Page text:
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Registration for Etape du Tour 2018 opens next Monday

15,000 riders to tackle 4,000 metres of climbing from Annecy to Le Grand-Bornand

Registration for next year’s Etape du Tour will open next Monday, with 15,000 places available to ride the route of Stage 10 of the 2018 Tour de France, the route of which was announced in Paris this morning.

Taking place in France’s Haute-Savoie department, the 169-kilometre closed-road cyclosportive will take place on Sunday 8 July, the day after the Tour de France itself starts in the Vendeé, and is the 28th edition of the event.

It will include 4,000 metres of climbing, with four tough ascents to be tackled, including an ascent to the Plateau des Glières plateau, never included on the route of the Tour de France before and where 2 kilometres of gravel roads await the riders.

The first climb of the day will be the Col de la Croix-Fry, followed by the one to the Plateau des Glières – 6 kilometres at an average gradient of 11.2 per cent. Here is the profile, plus video of part that gravel section that comes after the summit.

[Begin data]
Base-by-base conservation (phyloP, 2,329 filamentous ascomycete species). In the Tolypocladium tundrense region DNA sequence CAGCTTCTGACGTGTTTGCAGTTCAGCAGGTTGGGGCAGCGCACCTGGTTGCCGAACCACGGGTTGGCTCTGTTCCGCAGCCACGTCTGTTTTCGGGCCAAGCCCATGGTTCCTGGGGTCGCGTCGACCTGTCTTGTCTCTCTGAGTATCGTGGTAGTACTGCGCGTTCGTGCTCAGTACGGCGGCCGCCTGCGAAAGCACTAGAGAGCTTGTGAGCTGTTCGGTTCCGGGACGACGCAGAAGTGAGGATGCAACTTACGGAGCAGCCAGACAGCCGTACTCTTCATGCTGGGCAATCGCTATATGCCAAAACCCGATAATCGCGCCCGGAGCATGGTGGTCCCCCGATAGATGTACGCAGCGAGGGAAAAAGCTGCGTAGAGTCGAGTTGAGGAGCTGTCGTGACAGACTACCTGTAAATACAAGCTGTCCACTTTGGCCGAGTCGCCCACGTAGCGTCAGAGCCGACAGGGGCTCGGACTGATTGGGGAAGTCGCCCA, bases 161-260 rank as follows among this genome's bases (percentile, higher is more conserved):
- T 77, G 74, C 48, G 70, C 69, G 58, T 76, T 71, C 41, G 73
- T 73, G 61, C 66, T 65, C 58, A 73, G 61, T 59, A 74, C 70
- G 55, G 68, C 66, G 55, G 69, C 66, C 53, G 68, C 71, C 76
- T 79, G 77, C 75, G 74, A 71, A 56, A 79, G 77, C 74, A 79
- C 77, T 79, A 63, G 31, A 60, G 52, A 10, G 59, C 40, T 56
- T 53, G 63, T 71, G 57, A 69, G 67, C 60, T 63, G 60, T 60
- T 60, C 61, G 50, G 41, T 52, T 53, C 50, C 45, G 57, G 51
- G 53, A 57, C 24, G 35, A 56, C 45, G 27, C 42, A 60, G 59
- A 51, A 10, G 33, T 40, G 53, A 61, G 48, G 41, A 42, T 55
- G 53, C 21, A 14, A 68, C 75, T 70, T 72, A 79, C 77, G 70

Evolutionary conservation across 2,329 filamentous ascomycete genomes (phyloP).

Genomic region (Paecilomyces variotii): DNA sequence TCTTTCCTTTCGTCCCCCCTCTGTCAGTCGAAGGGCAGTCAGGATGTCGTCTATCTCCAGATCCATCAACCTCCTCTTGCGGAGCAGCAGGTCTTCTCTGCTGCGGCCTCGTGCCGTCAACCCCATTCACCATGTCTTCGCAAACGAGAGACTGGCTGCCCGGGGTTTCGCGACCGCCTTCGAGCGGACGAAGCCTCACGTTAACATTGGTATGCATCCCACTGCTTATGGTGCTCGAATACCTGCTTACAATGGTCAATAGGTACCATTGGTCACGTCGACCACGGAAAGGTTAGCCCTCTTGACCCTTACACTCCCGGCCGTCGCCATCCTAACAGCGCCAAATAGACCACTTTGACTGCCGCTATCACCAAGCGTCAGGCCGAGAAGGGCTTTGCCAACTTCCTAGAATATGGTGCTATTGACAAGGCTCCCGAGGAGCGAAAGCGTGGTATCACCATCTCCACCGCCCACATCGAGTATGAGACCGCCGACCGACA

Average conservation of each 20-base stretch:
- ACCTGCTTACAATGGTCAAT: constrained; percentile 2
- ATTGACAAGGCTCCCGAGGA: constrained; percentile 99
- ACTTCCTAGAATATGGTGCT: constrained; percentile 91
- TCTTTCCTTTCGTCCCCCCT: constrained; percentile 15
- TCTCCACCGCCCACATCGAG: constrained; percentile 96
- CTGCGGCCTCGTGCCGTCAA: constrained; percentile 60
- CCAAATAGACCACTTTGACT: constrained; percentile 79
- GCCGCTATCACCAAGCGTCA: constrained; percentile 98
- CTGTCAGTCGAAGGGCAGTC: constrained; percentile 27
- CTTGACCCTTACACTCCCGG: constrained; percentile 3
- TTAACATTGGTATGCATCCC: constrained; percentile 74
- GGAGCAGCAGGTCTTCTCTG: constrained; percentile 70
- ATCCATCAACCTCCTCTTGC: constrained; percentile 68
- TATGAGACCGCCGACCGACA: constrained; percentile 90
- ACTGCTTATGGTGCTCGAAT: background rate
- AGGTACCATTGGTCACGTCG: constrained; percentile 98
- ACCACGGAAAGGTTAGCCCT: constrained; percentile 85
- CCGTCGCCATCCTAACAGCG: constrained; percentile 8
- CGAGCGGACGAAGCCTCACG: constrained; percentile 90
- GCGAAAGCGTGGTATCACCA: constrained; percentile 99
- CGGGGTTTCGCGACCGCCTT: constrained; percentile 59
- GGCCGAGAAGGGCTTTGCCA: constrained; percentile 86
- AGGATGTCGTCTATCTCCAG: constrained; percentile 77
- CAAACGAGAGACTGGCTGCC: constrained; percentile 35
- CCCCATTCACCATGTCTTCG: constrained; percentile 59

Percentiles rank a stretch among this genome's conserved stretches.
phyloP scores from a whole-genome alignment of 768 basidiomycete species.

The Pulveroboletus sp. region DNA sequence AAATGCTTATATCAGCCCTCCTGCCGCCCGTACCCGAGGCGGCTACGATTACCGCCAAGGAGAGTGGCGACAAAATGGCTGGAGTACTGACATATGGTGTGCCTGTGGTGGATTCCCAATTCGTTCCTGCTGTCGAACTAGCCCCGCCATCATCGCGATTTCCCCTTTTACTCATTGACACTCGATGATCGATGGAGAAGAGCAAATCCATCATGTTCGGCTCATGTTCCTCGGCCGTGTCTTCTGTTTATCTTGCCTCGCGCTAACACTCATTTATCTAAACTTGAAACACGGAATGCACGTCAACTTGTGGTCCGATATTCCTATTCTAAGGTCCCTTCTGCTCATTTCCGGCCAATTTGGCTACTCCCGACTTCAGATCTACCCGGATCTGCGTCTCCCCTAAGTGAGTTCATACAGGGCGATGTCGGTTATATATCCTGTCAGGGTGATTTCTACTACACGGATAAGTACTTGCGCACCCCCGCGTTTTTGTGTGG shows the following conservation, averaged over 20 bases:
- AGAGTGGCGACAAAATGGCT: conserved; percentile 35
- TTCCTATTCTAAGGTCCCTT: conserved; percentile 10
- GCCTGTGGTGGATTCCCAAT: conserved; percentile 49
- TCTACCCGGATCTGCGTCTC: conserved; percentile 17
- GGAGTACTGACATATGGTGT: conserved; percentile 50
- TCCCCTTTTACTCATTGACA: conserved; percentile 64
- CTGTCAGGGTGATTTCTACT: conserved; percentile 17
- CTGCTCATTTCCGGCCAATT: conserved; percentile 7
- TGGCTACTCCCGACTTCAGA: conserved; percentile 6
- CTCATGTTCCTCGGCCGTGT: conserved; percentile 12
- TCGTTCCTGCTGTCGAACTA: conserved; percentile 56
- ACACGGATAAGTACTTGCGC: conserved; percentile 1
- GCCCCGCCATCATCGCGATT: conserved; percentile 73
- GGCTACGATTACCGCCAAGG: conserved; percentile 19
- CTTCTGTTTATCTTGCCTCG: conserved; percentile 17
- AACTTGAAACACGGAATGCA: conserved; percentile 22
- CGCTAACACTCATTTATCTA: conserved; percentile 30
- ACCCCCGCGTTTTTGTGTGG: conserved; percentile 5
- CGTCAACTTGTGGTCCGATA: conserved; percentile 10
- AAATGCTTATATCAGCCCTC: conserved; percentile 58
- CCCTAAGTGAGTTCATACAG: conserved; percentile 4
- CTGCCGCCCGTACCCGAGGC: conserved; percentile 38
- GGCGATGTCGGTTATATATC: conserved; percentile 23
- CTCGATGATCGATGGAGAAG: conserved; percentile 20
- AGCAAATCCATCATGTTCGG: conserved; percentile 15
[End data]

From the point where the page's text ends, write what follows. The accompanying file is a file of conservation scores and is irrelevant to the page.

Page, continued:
Plateau des Glieres profile.jpg

Next comes the ascent of the Col de Romme, followed by the Col de la Colombière then the descent to the finish at Le Grand Bornard.

Entry will cost €109 up to and including 17 December and €139 thereafter, depending on availability.

Geneva International Airport is 45 kilometres from Annecy, with British Airways and Swiss providing flights from a number of UK cities, while Lyon, with flights from carriers including British Airways and Air France, is only slightly further away.

You can find full details regarding registration here.

Simon joined as news editor in 2009 and is now the site’s community editor, acting as a link between the team producing the content and our readers. A law and languages graduate, published translator and former retail analyst, he has reported on issues as diverse as cycling-related court cases, anti-doping investigations, the latest developments in the bike industry and the sport’s biggest races. Now back in London full-time after 15 years living in Oxford and Cambridge, he loves cycling along the Thames but misses having his former riding buddy, Elodie the miniature schnauzer, in the basket in front of him.

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